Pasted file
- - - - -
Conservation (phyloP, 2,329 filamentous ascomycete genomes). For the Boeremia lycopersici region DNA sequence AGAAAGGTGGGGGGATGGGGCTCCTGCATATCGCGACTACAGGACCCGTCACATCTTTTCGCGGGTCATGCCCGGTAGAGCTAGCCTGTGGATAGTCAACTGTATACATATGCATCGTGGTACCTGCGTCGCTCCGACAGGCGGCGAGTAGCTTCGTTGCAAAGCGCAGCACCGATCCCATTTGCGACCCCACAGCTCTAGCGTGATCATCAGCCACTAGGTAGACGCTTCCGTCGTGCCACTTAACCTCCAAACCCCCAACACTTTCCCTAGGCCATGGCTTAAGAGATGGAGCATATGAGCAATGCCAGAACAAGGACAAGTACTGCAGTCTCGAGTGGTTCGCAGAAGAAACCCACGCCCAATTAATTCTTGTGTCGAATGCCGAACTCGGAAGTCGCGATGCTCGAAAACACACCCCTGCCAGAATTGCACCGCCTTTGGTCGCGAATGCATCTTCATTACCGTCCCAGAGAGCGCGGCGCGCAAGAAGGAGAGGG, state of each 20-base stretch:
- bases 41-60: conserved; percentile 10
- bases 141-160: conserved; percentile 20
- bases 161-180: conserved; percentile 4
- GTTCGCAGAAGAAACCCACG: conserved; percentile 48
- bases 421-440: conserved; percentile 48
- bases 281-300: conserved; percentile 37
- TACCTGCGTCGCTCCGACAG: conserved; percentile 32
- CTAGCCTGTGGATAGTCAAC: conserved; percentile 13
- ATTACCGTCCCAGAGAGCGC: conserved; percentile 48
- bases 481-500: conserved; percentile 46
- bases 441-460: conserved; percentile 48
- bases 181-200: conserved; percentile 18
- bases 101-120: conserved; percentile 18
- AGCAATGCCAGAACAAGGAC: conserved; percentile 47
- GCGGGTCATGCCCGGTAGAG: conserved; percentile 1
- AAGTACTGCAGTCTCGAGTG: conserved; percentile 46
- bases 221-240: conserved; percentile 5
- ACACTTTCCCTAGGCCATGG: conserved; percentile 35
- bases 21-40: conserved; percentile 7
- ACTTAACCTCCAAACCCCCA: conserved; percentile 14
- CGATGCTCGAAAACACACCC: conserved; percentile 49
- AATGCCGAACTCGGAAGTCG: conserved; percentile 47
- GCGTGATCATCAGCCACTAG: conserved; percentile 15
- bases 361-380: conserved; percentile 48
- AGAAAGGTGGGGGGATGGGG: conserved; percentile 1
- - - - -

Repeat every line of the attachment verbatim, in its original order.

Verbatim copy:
Conservation (phyloP, 2,329 filamentous ascomycete genomes). For the Boeremia lycopersici region DNA sequence AGAAAGGTGGGGGGATGGGGCTCCTGCATATCGCGACTACAGGACCCGTCACATCTTTTCGCGGGTCATGCCCGGTAGAGCTAGCCTGTGGATAGTCAACTGTATACATATGCATCGTGGTACCTGCGTCGCTCCGACAGGCGGCGAGTAGCTTCGTTGCAAAGCGCAGCACCGATCCCATTTGCGACCCCACAGCTCTAGCGTGATCATCAGCCACTAGGTAGACGCTTCCGTCGTGCCACTTAACCTCCAAACCCCCAACACTTTCCCTAGGCCATGGCTTAAGAGATGGAGCATATGAGCAATGCCAGAACAAGGACAAGTACTGCAGTCTCGAGTGGTTCGCAGAAGAAACCCACGCCCAATTAATTCTTGTGTCGAATGCCGAACTCGGAAGTCGCGATGCTCGAAAACACACCCCTGCCAGAATTGCACCGCCTTTGGTCGCGAATGCATCTTCATTACCGTCCCAGAGAGCGCGGCGCGCAAGAAGGAGAGGG, state of each 20-base stretch:
- bases 41-60: conserved; percentile 10
- bases 141-160: conserved; percentile 20
- bases 161-180: conserved; percentile 4
- GTTCGCAGAAGAAACCCACG: conserved; percentile 48
- bases 421-440: conserved; percentile 48
- bases 281-300: conserved; percentile 37
- TACCTGCGTCGCTCCGACAG: conserved; percentile 32
- CTAGCCTGTGGATAGTCAAC: conserved; percentile 13
- ATTACCGTCCCAGAGAGCGC: conserved; percentile 48
- bases 481-500: conserved; percentile 46
- bases 441-460: conserved; percentile 48
- bases 181-200: conserved; percentile 18
- bases 101-120: conserved; percentile 18
- AGCAATGCCAGAACAAGGAC: conserved; percentile 47
- GCGGGTCATGCCCGGTAGAG: conserved; percentile 1
- AAGTACTGCAGTCTCGAGTG: conserved; percentile 46
- bases 221-240: conserved; percentile 5
- ACACTTTCCCTAGGCCATGG: conserved; percentile 35
- bases 21-40: conserved; percentile 7
- ACTTAACCTCCAAACCCCCA: conserved; percentile 14
- CGATGCTCGAAAACACACCC: conserved; percentile 49
- AATGCCGAACTCGGAAGTCG: conserved; percentile 47
- GCGTGATCATCAGCCACTAG: conserved; percentile 15
- bases 361-380: conserved; percentile 48
- AGAAAGGTGGGGGGATGGGG: conserved; percentile 1